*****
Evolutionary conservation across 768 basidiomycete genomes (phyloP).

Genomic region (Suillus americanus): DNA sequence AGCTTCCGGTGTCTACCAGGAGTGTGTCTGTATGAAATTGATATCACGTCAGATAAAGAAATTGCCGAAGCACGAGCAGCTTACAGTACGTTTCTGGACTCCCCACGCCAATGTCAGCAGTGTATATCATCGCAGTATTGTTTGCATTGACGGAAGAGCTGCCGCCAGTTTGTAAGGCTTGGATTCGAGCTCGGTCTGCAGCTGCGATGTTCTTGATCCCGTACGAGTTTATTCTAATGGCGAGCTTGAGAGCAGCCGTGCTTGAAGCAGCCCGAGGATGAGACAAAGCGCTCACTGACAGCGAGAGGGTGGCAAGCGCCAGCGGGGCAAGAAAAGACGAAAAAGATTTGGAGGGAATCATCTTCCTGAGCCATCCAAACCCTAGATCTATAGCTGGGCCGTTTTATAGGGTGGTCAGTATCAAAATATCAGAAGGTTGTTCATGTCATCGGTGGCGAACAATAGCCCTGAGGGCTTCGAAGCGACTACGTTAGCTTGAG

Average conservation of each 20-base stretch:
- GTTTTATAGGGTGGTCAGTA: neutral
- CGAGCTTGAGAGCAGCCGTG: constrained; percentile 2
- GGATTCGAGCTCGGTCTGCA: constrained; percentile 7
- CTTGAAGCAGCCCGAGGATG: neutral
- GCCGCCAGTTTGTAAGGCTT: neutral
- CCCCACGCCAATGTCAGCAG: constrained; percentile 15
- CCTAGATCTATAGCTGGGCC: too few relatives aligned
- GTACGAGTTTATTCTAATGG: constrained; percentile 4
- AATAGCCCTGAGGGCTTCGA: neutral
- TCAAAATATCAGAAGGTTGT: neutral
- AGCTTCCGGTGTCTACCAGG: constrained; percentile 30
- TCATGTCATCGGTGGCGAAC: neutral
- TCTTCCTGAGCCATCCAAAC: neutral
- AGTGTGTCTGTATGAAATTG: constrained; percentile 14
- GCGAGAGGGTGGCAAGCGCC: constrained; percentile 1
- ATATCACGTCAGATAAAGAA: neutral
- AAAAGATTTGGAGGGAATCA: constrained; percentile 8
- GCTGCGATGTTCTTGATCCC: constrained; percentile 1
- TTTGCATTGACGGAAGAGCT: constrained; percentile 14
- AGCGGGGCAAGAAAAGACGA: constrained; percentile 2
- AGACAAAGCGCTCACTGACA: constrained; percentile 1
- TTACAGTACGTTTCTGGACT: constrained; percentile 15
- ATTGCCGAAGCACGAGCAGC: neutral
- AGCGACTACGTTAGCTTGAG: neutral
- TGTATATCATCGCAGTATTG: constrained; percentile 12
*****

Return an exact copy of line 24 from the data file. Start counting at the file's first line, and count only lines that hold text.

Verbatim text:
- AGACAAAGCGCTCACTGACA: constrained; percentile 1